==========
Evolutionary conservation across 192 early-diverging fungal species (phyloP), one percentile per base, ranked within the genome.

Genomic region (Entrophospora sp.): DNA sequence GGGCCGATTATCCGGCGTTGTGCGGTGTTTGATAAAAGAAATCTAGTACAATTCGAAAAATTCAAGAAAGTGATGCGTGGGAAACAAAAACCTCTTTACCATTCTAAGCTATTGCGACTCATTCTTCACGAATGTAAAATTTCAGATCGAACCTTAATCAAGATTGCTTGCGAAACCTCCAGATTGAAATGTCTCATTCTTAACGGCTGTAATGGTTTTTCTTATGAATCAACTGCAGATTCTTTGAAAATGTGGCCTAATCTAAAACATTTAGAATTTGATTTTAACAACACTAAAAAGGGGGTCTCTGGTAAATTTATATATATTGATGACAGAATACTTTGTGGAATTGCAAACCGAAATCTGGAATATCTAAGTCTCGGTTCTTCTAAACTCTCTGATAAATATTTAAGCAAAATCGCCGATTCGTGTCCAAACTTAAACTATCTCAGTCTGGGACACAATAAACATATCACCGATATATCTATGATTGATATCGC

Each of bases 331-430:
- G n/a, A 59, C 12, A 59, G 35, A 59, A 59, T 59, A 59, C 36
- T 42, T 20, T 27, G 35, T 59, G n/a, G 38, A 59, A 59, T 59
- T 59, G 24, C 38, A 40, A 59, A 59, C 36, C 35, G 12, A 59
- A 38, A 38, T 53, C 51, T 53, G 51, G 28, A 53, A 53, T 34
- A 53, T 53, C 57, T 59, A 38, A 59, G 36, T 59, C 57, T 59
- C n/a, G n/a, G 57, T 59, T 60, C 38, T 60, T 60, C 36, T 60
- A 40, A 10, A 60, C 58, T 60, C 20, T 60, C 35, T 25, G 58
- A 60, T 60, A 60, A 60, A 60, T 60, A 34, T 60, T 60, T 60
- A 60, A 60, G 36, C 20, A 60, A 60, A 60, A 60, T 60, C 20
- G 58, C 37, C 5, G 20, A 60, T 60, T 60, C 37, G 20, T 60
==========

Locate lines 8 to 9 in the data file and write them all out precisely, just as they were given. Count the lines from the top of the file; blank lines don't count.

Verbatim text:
- A 53, T 53, C 57, T 59, A 38, A 59, G 36, T 59, C 57, T 59
- C n/a, G n/a, G 57, T 59, T 60, C 38, T 60, T 60, C 36, T 60